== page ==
How To Get Started On An Estate Plan
This guide will help you think about what type of estate plan you need. Remember, whether or not you have a will/trust, you may still have assets that need to be probated. A will/trust does not avoid probate. Contact an estate planning attorney to review your assets to limit the need for probate.
Who Needs A Will?There are many reason people need a Will but the most common are:
1. You want to be sure that your instructions on dividing your assets are clear to your heirs.
2. You have property either real estate or personal property that does not have a joint owner or beneficiary for it. This makes it a probate assets and without instruction, it will be split between all your immediate heirs.
3. You intend to disinherit one of your heirs. Without a will this person could inadvertently inherit part of your estate.
4. You want to be sure that certain people handle your estate and that others do not. Example: "My oldest son John is appointed my Personal Representative. My youngest daughter is appointed if John is unwilling or unable to act." This would ensure that any of your other heirs cannot be appointed.
5. Anyone with special instructions they would like the heirs to take into account after they have died. Example: "Bury me in this area". "I would like to be cremated". "Donate my body to science."
When Do I Need A Trust?There are many reasons why people might opt for a living trust instead of a simple will only. Some of them are:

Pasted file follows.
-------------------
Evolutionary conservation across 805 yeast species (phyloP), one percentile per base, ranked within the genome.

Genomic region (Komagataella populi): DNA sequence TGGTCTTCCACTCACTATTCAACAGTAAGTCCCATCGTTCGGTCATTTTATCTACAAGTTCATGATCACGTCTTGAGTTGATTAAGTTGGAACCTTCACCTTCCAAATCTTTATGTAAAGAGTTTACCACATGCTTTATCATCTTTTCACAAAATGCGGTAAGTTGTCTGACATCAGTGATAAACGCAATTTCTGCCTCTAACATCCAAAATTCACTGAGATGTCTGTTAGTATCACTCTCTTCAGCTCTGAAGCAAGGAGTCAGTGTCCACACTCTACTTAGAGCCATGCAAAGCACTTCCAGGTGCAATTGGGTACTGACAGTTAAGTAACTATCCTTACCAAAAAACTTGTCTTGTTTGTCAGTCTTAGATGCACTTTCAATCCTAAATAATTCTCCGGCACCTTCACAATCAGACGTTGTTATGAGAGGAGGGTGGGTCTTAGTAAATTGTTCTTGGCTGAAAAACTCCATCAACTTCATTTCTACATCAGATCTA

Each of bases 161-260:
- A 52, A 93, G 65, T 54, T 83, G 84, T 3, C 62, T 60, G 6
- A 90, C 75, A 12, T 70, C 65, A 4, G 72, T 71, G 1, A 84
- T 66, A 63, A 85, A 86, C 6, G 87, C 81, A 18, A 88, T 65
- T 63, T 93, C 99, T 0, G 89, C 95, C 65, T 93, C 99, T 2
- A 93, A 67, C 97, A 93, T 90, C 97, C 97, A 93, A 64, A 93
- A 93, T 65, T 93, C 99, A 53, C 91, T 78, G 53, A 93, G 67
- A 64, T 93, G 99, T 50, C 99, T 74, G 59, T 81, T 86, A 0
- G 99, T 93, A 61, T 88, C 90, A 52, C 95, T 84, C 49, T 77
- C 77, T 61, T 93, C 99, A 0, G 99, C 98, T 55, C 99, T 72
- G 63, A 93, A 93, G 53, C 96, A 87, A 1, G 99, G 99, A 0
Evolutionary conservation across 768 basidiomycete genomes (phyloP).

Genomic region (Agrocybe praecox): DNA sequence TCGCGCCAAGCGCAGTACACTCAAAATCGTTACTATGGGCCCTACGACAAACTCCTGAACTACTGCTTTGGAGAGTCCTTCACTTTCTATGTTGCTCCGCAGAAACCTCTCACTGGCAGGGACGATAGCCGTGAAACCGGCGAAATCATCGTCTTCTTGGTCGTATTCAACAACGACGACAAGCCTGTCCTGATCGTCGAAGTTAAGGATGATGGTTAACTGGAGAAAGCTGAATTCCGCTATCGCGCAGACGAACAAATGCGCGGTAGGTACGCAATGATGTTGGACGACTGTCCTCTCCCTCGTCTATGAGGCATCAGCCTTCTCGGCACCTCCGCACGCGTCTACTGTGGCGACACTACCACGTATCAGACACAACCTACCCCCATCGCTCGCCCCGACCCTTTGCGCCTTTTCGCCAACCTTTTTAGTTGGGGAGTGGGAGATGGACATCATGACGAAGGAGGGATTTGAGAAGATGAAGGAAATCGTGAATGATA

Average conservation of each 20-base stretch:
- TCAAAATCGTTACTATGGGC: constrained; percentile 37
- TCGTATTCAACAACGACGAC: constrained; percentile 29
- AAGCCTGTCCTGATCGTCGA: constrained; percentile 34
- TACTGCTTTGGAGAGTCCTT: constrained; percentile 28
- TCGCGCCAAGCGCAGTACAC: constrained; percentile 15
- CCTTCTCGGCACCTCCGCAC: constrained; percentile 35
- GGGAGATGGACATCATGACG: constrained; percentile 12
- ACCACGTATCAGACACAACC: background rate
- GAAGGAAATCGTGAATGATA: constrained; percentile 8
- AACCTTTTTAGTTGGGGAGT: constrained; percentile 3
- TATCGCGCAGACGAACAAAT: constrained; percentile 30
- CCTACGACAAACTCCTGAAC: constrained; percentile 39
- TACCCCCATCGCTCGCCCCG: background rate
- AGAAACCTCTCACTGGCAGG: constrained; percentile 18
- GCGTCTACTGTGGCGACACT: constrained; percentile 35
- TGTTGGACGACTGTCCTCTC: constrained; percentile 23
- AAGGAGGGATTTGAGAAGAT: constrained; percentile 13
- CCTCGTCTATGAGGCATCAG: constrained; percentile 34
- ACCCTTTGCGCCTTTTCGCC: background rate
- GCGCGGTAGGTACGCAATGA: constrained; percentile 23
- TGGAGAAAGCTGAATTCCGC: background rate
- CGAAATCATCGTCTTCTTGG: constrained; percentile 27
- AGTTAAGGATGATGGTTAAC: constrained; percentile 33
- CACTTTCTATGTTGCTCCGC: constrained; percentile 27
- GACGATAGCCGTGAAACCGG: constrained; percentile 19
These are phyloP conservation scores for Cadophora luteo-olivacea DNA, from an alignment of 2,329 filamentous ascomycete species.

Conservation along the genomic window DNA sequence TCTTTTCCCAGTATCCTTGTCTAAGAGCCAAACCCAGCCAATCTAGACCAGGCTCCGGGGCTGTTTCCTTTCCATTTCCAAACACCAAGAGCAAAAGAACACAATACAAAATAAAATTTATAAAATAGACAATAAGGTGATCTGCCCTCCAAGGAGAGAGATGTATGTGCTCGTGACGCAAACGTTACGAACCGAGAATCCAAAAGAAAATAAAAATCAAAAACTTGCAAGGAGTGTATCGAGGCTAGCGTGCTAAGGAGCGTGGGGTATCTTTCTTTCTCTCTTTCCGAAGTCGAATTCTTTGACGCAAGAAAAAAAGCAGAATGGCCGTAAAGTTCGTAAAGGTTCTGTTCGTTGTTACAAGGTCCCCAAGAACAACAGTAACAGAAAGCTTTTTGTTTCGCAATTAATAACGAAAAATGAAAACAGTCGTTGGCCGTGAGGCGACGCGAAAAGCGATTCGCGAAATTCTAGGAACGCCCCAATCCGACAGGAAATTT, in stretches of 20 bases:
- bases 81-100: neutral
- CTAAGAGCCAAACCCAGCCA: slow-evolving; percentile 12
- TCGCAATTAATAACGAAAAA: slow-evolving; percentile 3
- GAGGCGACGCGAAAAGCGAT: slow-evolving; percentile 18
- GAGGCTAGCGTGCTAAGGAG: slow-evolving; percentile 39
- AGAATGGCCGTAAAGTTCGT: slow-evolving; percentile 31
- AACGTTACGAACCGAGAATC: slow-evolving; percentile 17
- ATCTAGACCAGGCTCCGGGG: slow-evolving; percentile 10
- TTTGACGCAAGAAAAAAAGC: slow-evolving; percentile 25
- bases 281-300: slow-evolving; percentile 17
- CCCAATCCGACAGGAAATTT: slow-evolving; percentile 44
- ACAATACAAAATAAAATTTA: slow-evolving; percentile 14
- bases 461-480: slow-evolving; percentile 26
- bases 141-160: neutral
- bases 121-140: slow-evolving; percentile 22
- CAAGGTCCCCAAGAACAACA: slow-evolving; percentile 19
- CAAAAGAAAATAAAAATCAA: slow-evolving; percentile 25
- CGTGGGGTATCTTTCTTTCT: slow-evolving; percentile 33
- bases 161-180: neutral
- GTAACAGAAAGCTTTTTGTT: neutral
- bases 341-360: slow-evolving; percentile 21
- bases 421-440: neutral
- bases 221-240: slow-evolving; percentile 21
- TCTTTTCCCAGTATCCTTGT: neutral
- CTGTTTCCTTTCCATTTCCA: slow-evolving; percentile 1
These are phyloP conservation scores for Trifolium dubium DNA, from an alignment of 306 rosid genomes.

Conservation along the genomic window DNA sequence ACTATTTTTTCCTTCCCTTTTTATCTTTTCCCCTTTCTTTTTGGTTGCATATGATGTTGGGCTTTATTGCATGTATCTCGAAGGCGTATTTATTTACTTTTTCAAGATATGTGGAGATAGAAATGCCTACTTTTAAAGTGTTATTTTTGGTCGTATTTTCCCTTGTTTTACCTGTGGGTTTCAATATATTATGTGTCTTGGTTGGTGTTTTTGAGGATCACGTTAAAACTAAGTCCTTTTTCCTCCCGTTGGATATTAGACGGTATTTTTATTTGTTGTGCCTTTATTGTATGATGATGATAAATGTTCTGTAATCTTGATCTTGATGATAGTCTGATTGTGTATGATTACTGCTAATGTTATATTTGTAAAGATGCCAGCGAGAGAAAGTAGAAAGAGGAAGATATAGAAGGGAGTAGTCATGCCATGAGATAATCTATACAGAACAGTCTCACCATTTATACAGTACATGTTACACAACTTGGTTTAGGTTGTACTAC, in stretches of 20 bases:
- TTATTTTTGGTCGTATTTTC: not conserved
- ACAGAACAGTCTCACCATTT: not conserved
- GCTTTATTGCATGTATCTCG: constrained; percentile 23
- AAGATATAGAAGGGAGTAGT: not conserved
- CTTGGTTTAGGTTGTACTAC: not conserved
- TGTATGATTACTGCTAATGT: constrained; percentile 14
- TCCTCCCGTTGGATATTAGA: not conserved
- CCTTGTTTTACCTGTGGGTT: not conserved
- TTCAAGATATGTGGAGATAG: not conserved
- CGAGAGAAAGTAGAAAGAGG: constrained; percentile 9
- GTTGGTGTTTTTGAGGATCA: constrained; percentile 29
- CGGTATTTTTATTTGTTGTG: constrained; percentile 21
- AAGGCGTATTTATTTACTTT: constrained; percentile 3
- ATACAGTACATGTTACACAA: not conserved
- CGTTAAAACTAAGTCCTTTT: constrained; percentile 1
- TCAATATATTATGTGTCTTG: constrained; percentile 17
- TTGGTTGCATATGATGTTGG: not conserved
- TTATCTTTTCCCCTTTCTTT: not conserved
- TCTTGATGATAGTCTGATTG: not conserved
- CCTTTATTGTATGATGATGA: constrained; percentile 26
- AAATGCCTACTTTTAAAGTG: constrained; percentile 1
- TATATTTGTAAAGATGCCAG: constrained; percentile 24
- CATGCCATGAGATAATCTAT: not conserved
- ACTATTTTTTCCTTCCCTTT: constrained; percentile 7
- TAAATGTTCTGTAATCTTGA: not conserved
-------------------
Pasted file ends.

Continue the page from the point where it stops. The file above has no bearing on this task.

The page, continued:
1. You need to shelter assets that are taxable after death. This is called a "Tax Shelter Trust".
2. You have an heir with special needs. This is called a "Special Needs Trust"
3. You have an heir with an issue like gambling, drinking, drugs or consistent mismanagement of money. You can set up a trust to pay out a smaller amount at certain times of the year so that assets won't be squandered. This is called a "Spend Thrift Trust".
4. You have an animal that requires care after your death. If you are concerned about the well-being of a domestic animal, Dog, Cat, Bird etc. You can arrange to have a certain amount of money set aside in trust for the care of the animal. This is called a "Pet Trust".
5. Many people also want to be sure a minor child is cared for after their death. This is called a "Testamentary Trust For Children" which can be incorporated into a will. There is also a "Special Needs Trust" for disabled persons and an Irrevocable Living Trust that can be used to help someone qualify for Medicaid. These all require special provisions.
A trust is also helpful if you own property in more than one state. It will avoid the need to probate the real estate in the state where it is located.